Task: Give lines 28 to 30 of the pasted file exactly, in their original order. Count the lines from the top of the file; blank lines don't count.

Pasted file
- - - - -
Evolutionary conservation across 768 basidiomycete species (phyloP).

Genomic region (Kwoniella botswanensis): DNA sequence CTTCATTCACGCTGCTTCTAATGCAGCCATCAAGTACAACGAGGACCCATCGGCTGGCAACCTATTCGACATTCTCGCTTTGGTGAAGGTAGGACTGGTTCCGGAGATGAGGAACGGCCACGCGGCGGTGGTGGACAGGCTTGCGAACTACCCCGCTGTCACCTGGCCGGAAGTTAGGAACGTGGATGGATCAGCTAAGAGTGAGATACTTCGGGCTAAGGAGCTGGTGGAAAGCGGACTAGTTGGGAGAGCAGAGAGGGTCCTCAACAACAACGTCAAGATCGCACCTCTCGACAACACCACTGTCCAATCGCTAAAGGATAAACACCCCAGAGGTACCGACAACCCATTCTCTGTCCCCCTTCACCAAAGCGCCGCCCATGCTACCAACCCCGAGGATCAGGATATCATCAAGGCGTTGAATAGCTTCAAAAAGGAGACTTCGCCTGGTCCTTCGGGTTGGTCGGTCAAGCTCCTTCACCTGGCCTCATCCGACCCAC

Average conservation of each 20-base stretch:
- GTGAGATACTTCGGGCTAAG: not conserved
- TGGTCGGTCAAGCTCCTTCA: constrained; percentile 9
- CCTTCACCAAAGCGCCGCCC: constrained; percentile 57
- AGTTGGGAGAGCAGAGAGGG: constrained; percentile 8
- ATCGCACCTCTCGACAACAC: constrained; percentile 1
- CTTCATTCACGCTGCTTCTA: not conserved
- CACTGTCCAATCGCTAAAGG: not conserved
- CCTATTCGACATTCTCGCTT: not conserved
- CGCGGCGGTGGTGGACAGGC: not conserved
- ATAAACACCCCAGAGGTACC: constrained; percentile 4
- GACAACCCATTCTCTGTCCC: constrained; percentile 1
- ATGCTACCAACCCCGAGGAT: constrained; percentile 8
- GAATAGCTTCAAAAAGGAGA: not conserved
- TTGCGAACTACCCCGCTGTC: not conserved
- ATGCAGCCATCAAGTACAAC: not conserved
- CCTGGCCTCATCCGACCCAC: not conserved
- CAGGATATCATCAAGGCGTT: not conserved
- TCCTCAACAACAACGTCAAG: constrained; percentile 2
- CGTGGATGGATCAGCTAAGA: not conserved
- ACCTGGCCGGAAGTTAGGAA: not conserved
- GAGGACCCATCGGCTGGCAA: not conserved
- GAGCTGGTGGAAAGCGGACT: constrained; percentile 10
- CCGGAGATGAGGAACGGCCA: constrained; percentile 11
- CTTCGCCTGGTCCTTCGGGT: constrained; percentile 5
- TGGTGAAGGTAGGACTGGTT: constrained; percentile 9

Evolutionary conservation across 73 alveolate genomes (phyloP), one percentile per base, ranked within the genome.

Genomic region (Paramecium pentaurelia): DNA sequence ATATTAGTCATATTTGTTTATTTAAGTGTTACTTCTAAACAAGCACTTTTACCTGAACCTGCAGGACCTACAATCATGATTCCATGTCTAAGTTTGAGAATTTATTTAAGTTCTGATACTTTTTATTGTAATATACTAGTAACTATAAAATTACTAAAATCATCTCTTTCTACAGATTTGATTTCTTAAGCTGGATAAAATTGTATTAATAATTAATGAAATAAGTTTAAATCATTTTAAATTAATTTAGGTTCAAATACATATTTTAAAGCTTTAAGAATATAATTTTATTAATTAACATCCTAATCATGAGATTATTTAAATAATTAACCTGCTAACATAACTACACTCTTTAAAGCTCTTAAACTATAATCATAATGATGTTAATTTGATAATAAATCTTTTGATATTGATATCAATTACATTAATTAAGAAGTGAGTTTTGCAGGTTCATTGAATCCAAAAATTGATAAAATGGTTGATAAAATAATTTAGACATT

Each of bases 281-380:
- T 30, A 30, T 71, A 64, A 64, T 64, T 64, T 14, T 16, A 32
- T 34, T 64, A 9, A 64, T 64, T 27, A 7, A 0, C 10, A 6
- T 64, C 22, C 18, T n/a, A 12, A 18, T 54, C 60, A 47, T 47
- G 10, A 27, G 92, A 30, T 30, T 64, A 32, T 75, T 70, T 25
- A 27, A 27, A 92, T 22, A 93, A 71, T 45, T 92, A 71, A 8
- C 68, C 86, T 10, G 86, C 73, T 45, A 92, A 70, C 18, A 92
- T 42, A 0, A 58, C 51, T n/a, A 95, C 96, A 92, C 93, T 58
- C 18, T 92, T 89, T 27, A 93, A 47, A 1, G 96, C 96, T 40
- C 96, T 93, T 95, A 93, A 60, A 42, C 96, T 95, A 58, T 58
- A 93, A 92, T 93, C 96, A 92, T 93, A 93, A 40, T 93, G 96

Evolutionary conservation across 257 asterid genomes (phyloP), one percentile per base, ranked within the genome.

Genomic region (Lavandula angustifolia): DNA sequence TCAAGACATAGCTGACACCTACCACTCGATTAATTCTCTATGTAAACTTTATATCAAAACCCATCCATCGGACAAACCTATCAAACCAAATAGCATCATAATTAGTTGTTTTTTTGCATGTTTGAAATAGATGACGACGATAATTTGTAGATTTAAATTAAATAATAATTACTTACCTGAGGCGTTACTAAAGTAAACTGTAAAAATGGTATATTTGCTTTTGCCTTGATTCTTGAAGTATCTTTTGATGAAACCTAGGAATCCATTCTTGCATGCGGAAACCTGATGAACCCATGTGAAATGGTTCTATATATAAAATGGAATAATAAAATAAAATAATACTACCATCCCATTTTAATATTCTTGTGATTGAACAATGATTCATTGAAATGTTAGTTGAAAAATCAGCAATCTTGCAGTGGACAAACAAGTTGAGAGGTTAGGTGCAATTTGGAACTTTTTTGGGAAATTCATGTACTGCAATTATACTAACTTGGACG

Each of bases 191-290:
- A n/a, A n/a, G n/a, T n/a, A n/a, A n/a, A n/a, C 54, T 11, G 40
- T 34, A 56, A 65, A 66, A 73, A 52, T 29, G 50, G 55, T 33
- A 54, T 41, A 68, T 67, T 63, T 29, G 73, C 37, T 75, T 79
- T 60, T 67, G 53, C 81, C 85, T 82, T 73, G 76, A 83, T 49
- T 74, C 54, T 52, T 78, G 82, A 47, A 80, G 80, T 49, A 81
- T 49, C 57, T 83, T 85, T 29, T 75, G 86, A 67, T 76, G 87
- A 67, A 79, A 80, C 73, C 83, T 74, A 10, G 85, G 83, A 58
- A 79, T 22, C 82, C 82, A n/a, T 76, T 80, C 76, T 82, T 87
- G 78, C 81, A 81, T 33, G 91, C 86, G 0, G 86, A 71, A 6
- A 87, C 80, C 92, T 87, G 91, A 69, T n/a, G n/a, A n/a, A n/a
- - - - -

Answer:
- TGGTGAAGGTAGGACTGGTT: constrained; percentile 9

Evolutionary conservation across 73 alveolate genomes (phyloP), one percentile per base, ranked within the genome.

Genomic region (Paramecium pentaurelia): DNA sequence ATATTAGTCATATTTGTTTATTTAAGTGTTACTTCTAAACAAGCACTTTTACCTGAACCTGCAGGACCTACAATCATGATTCCATGTCTAAGTTTGAGAATTTATTTAAGTTCTGATACTTTTTATTGTAATATACTAGTAACTATAAAATTACTAAAATCATCTCTTTCTACAGATTTGATTTCTTAAGCTGGATAAAATTGTATTAATAATTAATGAAATAAGTTTAAATCATTTTAAATTAATTTAGGTTCAAATACATATTTTAAAGCTTTAAGAATATAATTTTATTAATTAACATCCTAATCATGAGATTATTTAAATAATTAACCTGCTAACATAACTACACTCTTTAAAGCTCTTAAACTATAATCATAATGATGTTAATTTGATAATAAATCTTTTGATATTGATATCAATTACATTAATTAAGAAGTGAGTTTTGCAGGTTCATTGAATCCAAAAATTGATAAAATGGTTGATAAAATAATTTAGACATT